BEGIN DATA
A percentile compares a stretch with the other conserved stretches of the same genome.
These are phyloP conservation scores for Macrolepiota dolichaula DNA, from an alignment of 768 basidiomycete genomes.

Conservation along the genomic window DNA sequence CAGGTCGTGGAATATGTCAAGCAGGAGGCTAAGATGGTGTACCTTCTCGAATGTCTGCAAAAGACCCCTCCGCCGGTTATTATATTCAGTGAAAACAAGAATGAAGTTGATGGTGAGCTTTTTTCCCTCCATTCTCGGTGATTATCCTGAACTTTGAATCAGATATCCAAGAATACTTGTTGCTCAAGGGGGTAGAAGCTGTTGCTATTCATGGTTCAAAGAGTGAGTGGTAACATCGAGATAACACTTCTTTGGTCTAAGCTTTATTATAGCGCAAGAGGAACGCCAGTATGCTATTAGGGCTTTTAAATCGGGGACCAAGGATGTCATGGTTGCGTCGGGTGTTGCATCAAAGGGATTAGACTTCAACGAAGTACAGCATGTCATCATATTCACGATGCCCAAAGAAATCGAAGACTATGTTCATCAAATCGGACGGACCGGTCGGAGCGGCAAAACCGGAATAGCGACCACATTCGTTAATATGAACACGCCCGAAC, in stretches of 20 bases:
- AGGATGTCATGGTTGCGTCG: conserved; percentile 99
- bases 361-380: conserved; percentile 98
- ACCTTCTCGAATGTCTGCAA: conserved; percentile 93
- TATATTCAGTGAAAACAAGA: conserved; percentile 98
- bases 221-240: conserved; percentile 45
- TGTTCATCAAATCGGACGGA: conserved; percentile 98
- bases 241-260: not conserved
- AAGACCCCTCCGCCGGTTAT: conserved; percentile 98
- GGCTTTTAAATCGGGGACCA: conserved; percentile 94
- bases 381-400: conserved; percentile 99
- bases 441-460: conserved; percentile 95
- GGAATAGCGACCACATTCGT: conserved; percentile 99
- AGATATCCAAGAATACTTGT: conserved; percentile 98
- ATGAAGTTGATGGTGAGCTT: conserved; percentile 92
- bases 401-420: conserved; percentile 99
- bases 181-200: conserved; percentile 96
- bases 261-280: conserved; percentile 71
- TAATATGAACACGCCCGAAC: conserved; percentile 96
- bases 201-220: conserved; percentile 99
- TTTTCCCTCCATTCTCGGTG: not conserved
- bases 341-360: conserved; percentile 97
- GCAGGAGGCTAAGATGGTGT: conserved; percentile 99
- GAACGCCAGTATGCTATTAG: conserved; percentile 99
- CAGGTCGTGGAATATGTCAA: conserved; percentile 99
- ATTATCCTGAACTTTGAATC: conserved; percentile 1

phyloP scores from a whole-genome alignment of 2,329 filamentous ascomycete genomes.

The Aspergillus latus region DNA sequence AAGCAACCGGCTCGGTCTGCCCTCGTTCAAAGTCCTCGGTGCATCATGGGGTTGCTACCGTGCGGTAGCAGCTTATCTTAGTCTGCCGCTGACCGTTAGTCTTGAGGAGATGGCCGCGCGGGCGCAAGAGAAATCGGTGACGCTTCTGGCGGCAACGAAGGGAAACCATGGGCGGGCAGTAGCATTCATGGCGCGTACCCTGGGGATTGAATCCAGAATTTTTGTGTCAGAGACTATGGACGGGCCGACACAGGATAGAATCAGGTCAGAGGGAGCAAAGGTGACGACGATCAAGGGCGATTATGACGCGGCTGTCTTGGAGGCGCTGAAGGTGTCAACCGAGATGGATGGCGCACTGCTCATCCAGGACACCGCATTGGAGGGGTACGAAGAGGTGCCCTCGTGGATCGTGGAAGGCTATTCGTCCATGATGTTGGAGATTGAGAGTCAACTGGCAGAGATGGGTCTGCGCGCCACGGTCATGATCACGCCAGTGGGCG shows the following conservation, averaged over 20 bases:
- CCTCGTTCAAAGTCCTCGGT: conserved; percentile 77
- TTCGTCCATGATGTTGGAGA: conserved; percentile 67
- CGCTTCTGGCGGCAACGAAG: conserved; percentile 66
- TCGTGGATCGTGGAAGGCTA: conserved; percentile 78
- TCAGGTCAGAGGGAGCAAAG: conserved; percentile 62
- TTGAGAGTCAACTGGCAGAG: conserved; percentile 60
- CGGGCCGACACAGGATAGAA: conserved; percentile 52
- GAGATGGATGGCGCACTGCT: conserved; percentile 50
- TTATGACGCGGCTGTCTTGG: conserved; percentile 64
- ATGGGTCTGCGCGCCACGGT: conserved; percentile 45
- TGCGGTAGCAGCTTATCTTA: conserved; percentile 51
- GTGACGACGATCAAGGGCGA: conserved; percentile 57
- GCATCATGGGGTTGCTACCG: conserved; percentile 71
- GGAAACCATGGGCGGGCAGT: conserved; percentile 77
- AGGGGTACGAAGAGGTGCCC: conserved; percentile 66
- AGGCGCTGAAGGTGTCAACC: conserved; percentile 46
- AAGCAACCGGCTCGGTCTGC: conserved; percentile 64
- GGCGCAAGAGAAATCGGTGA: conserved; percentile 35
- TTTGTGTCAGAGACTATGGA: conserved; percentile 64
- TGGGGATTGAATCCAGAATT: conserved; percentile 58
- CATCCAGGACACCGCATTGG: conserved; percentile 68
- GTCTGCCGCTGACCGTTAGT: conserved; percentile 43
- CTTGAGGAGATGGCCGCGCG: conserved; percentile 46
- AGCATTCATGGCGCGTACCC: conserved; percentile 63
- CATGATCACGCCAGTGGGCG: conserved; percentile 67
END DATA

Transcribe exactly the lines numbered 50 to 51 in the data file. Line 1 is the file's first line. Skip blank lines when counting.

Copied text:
- TGGGGATTGAATCCAGAATT: conserved; percentile 58
- CATCCAGGACACCGCATTGG: conserved; percentile 68